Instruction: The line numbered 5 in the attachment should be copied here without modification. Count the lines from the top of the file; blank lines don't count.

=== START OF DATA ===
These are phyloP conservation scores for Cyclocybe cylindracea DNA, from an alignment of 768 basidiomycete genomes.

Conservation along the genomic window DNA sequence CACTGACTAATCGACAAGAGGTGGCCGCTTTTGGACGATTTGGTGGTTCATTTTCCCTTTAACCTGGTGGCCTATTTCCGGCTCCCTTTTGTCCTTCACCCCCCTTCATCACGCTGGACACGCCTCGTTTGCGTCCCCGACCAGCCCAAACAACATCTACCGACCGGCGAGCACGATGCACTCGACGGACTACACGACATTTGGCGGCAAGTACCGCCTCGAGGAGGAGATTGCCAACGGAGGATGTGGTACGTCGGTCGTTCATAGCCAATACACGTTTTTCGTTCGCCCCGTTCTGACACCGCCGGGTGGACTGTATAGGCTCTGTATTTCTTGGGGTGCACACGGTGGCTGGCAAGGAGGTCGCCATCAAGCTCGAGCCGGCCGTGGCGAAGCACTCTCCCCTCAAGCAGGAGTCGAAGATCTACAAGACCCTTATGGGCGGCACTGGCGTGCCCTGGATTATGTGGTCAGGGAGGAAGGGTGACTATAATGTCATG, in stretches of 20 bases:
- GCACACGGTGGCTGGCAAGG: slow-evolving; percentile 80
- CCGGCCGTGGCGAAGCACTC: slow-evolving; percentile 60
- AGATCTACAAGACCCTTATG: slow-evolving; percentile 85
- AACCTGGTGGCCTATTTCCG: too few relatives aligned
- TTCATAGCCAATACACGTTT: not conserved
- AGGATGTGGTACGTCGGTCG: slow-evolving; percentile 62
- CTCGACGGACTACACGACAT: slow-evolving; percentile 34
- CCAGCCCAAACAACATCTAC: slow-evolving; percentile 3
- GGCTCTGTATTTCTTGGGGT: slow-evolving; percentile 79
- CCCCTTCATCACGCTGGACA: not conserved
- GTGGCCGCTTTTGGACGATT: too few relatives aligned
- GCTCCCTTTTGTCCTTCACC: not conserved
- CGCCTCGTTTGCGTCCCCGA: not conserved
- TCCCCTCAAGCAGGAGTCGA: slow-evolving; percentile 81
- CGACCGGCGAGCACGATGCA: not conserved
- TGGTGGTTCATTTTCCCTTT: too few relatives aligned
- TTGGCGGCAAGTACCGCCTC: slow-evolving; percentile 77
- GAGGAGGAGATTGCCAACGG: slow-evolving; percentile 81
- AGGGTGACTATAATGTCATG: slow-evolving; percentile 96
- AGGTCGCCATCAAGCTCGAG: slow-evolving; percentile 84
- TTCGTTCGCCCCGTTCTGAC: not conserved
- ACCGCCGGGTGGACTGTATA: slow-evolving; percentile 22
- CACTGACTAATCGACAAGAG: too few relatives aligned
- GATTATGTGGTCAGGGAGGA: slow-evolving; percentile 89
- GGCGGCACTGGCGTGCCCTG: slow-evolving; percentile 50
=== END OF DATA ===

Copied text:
- AGATCTACAAGACCCTTATG: slow-evolving; percentile 85